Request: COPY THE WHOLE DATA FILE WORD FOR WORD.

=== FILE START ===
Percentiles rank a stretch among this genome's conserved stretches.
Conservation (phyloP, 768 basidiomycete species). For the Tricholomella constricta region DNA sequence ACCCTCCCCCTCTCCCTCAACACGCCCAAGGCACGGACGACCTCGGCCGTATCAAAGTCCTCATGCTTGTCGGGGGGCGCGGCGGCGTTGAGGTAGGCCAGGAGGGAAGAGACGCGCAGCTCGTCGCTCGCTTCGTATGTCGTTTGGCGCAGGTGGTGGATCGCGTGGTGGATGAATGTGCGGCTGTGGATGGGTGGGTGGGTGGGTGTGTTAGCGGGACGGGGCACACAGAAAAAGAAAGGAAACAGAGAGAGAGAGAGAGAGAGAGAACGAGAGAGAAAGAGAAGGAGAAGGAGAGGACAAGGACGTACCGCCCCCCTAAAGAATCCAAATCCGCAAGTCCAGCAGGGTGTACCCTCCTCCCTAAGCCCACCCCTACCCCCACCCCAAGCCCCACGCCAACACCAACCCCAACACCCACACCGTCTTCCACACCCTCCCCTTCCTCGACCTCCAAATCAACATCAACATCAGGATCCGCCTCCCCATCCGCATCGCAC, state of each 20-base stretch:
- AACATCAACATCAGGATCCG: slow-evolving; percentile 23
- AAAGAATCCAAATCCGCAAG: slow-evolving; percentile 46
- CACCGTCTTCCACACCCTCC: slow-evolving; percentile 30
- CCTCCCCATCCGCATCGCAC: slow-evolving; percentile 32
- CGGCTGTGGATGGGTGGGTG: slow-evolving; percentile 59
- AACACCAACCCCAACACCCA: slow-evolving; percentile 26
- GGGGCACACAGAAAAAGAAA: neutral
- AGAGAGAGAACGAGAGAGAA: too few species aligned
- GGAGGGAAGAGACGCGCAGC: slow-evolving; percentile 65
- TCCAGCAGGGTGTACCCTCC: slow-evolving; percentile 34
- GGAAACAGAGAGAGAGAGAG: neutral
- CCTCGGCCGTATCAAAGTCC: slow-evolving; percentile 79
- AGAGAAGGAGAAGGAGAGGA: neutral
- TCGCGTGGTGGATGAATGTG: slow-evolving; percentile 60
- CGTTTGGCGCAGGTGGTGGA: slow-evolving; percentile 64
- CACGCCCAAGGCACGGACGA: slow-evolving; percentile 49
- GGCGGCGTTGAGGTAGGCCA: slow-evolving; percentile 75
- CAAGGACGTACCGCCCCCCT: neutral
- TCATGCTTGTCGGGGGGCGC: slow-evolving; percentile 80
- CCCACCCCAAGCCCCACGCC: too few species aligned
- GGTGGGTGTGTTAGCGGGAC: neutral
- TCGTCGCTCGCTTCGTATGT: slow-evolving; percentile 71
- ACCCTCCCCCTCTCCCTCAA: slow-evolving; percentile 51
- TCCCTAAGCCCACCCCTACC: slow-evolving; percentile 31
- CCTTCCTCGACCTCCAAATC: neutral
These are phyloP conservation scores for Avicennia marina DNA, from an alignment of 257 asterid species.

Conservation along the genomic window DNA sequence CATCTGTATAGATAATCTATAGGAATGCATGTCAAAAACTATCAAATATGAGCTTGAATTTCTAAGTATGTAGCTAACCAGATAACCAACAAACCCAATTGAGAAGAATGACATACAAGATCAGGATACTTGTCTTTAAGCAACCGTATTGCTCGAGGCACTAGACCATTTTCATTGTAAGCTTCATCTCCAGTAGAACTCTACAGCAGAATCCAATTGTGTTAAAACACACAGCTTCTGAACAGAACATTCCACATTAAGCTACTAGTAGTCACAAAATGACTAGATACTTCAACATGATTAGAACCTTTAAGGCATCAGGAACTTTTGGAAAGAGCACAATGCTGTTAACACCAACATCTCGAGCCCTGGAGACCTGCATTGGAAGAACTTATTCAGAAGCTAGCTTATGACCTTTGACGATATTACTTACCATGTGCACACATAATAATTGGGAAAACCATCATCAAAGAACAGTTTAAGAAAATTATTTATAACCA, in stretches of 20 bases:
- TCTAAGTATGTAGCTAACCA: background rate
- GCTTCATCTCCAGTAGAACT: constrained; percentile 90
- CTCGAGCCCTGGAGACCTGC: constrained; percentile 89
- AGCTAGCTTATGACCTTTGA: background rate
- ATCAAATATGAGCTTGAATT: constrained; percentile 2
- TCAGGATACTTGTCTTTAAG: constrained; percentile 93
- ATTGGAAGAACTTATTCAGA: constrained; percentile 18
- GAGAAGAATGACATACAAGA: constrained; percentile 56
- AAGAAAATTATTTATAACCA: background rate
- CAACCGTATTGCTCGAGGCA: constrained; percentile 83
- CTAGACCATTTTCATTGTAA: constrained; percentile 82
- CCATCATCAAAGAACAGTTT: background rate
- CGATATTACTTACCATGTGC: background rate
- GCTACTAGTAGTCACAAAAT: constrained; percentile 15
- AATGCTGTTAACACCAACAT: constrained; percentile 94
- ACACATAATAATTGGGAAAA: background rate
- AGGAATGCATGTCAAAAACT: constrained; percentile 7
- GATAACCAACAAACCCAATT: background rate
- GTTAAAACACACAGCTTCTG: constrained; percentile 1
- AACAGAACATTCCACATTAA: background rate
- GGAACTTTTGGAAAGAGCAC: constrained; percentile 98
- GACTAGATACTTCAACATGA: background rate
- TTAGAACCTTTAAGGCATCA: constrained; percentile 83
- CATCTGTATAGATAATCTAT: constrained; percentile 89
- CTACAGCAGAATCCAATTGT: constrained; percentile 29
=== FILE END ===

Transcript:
Percentiles rank a stretch among this genome's conserved stretches.
Conservation (phyloP, 768 basidiomycete species). For the Tricholomella constricta region DNA sequence ACCCTCCCCCTCTCCCTCAACACGCCCAAGGCACGGACGACCTCGGCCGTATCAAAGTCCTCATGCTTGTCGGGGGGCGCGGCGGCGTTGAGGTAGGCCAGGAGGGAAGAGACGCGCAGCTCGTCGCTCGCTTCGTATGTCGTTTGGCGCAGGTGGTGGATCGCGTGGTGGATGAATGTGCGGCTGTGGATGGGTGGGTGGGTGGGTGTGTTAGCGGGACGGGGCACACAGAAAAAGAAAGGAAACAGAGAGAGAGAGAGAGAGAGAGAACGAGAGAGAAAGAGAAGGAGAAGGAGAGGACAAGGACGTACCGCCCCCCTAAAGAATCCAAATCCGCAAGTCCAGCAGGGTGTACCCTCCTCCCTAAGCCCACCCCTACCCCCACCCCAAGCCCCACGCCAACACCAACCCCAACACCCACACCGTCTTCCACACCCTCCCCTTCCTCGACCTCCAAATCAACATCAACATCAGGATCCGCCTCCCCATCCGCATCGCAC, state of each 20-base stretch:
- AACATCAACATCAGGATCCG: slow-evolving; percentile 23
- AAAGAATCCAAATCCGCAAG: slow-evolving; percentile 46
- CACCGTCTTCCACACCCTCC: slow-evolving; percentile 30
- CCTCCCCATCCGCATCGCAC: slow-evolving; percentile 32
- CGGCTGTGGATGGGTGGGTG: slow-evolving; percentile 59
- AACACCAACCCCAACACCCA: slow-evolving; percentile 26
- GGGGCACACAGAAAAAGAAA: neutral
- AGAGAGAGAACGAGAGAGAA: too few species aligned
- GGAGGGAAGAGACGCGCAGC: slow-evolving; percentile 65
- TCCAGCAGGGTGTACCCTCC: slow-evolving; percentile 34
- GGAAACAGAGAGAGAGAGAG: neutral
- CCTCGGCCGTATCAAAGTCC: slow-evolving; percentile 79
- AGAGAAGGAGAAGGAGAGGA: neutral
- TCGCGTGGTGGATGAATGTG: slow-evolving; percentile 60
- CGTTTGGCGCAGGTGGTGGA: slow-evolving; percentile 64
- CACGCCCAAGGCACGGACGA: slow-evolving; percentile 49
- GGCGGCGTTGAGGTAGGCCA: slow-evolving; percentile 75
- CAAGGACGTACCGCCCCCCT: neutral
- TCATGCTTGTCGGGGGGCGC: slow-evolving; percentile 80
- CCCACCCCAAGCCCCACGCC: too few species aligned
- GGTGGGTGTGTTAGCGGGAC: neutral
- TCGTCGCTCGCTTCGTATGT: slow-evolving; percentile 71
- ACCCTCCCCCTCTCCCTCAA: slow-evolving; percentile 51
- TCCCTAAGCCCACCCCTACC: slow-evolving; percentile 31
- CCTTCCTCGACCTCCAAATC: neutral
These are phyloP conservation scores for Avicennia marina DNA, from an alignment of 257 asterid species.

Conservation along the genomic window DNA sequence CATCTGTATAGATAATCTATAGGAATGCATGTCAAAAACTATCAAATATGAGCTTGAATTTCTAAGTATGTAGCTAACCAGATAACCAACAAACCCAATTGAGAAGAATGACATACAAGATCAGGATACTTGTCTTTAAGCAACCGTATTGCTCGAGGCACTAGACCATTTTCATTGTAAGCTTCATCTCCAGTAGAACTCTACAGCAGAATCCAATTGTGTTAAAACACACAGCTTCTGAACAGAACATTCCACATTAAGCTACTAGTAGTCACAAAATGACTAGATACTTCAACATGATTAGAACCTTTAAGGCATCAGGAACTTTTGGAAAGAGCACAATGCTGTTAACACCAACATCTCGAGCCCTGGAGACCTGCATTGGAAGAACTTATTCAGAAGCTAGCTTATGACCTTTGACGATATTACTTACCATGTGCACACATAATAATTGGGAAAACCATCATCAAAGAACAGTTTAAGAAAATTATTTATAACCA, in stretches of 20 bases:
- TCTAAGTATGTAGCTAACCA: background rate
- GCTTCATCTCCAGTAGAACT: constrained; percentile 90
- CTCGAGCCCTGGAGACCTGC: constrained; percentile 89
- AGCTAGCTTATGACCTTTGA: background rate
- ATCAAATATGAGCTTGAATT: constrained; percentile 2
- TCAGGATACTTGTCTTTAAG: constrained; percentile 93
- ATTGGAAGAACTTATTCAGA: constrained; percentile 18
- GAGAAGAATGACATACAAGA: constrained; percentile 56
- AAGAAAATTATTTATAACCA: background rate
- CAACCGTATTGCTCGAGGCA: constrained; percentile 83
- CTAGACCATTTTCATTGTAA: constrained; percentile 82
- CCATCATCAAAGAACAGTTT: background rate
- CGATATTACTTACCATGTGC: background rate
- GCTACTAGTAGTCACAAAAT: constrained; percentile 15
- AATGCTGTTAACACCAACAT: constrained; percentile 94
- ACACATAATAATTGGGAAAA: background rate
- AGGAATGCATGTCAAAAACT: constrained; percentile 7
- GATAACCAACAAACCCAATT: background rate
- GTTAAAACACACAGCTTCTG: constrained; percentile 1
- AACAGAACATTCCACATTAA: background rate
- GGAACTTTTGGAAAGAGCAC: constrained; percentile 98
- GACTAGATACTTCAACATGA: background rate
- TTAGAACCTTTAAGGCATCA: constrained; percentile 83
- CATCTGTATAGATAATCTAT: constrained; percentile 89
- CTACAGCAGAATCCAATTGT: constrained; percentile 29